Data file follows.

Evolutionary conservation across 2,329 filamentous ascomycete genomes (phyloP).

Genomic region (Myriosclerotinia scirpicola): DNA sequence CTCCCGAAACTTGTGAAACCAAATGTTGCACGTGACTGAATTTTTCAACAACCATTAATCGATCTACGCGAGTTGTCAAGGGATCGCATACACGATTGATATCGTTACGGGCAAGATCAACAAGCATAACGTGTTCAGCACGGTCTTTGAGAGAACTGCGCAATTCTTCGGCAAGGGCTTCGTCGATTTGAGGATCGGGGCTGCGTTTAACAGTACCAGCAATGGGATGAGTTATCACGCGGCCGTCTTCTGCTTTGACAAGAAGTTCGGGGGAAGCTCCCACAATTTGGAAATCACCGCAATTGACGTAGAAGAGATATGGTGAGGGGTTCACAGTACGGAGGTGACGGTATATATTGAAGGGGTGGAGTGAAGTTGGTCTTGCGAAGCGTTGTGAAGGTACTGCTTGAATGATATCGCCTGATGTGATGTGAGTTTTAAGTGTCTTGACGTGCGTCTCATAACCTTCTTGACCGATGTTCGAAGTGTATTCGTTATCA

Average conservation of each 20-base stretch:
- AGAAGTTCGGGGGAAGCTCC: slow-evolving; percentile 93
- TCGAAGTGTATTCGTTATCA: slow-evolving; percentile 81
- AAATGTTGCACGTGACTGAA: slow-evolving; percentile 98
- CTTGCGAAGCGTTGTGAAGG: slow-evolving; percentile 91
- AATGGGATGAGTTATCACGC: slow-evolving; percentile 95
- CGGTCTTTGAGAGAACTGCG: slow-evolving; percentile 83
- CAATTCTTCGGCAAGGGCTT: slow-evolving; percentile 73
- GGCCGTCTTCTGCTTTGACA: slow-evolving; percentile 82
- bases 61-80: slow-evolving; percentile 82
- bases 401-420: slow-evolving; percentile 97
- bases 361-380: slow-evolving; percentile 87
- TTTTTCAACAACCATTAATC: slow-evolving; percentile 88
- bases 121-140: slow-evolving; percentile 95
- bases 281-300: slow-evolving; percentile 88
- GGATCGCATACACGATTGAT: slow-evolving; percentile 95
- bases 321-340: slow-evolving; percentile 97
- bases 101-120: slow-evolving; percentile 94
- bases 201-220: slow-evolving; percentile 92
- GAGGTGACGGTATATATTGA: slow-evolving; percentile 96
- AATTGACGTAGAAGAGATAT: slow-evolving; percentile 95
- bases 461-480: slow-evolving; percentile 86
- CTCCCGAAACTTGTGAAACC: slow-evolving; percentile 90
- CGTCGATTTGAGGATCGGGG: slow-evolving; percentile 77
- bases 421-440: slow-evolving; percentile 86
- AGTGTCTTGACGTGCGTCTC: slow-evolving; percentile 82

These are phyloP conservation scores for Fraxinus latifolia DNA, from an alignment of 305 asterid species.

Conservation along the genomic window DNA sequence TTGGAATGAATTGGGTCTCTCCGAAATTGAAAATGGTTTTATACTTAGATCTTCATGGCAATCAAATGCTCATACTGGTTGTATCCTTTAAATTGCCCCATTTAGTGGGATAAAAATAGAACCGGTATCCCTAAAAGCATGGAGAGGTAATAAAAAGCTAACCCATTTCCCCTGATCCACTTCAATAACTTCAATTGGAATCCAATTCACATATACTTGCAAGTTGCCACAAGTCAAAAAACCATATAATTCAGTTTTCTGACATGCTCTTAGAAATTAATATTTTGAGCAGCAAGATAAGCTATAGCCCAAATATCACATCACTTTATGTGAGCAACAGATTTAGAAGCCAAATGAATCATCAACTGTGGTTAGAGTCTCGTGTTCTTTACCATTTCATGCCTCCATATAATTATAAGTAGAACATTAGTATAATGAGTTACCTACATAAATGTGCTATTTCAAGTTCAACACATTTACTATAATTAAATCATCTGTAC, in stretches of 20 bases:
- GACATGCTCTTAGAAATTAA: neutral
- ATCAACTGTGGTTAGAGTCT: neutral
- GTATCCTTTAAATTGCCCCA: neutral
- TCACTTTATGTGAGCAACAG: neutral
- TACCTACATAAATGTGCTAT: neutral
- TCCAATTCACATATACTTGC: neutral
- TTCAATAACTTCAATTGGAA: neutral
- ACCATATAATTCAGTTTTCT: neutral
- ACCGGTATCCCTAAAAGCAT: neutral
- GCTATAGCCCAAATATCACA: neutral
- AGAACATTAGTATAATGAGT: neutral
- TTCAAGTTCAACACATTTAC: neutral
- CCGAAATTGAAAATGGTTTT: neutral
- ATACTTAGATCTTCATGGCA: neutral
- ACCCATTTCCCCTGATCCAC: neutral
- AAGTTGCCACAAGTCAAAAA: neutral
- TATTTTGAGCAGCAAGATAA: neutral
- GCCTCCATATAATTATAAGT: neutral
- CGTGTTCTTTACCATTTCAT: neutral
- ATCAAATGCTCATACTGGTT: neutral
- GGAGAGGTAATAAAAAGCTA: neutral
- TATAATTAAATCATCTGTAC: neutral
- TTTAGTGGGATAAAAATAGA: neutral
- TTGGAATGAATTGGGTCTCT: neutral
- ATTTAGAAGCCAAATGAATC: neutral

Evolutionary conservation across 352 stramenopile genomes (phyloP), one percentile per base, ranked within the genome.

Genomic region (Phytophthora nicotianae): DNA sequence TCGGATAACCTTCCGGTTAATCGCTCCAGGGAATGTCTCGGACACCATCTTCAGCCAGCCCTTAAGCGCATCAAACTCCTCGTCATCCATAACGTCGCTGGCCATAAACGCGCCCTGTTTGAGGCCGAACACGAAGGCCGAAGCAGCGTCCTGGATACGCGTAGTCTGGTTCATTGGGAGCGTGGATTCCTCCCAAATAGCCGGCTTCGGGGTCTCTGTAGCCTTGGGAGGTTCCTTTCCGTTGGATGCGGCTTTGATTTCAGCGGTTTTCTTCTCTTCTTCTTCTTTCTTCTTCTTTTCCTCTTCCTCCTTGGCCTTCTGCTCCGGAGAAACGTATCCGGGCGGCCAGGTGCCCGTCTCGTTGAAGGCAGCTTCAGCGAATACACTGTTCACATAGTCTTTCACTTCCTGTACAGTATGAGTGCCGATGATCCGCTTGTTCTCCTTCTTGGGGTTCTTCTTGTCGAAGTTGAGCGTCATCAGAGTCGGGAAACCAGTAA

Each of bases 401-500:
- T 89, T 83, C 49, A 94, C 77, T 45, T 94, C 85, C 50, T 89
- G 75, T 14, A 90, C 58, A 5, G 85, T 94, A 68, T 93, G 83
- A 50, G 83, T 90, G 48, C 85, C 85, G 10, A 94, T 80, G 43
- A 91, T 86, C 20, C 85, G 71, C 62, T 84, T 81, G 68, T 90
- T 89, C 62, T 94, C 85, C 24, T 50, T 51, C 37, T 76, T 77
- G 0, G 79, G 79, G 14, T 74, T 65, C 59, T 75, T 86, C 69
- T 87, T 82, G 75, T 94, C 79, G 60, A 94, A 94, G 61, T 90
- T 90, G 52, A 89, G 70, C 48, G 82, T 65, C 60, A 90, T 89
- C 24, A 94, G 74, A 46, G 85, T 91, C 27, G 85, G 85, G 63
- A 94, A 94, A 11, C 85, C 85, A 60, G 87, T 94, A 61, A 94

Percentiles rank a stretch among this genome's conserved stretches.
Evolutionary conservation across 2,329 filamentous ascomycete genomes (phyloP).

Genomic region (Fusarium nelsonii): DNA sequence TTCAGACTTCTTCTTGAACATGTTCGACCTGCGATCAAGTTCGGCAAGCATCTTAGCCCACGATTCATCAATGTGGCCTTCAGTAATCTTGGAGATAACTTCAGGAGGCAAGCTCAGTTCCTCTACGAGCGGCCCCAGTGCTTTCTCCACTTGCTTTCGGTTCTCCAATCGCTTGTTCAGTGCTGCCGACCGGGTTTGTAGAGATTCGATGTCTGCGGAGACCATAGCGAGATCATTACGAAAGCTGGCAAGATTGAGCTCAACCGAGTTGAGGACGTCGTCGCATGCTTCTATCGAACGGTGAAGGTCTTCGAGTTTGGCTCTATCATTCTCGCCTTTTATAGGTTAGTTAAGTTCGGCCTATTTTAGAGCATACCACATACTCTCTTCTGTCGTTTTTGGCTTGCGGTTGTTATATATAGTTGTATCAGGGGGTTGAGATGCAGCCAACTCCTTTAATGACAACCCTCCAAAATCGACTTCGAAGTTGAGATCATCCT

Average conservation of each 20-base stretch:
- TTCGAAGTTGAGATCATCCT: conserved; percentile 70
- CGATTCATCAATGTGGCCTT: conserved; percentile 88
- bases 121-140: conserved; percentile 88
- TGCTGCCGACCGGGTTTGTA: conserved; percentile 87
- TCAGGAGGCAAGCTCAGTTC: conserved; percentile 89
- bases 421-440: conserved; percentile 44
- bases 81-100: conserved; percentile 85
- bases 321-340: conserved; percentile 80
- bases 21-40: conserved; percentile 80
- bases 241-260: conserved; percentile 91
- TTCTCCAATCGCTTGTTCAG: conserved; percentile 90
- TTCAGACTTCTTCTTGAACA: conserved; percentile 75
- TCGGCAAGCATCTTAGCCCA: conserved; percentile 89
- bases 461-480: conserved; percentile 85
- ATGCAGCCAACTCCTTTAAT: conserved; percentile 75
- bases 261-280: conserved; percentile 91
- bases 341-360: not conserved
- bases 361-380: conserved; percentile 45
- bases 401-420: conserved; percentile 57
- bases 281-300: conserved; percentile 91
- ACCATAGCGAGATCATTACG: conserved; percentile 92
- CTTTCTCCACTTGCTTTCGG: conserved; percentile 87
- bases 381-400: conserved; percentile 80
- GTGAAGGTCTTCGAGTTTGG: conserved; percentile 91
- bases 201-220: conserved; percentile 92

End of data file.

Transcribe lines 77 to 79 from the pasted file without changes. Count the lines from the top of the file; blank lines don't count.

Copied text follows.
- TCAGGAGGCAAGCTCAGTTC: conserved; percentile 89
- bases 421-440: conserved; percentile 44
- bases 81-100: conserved; percentile 85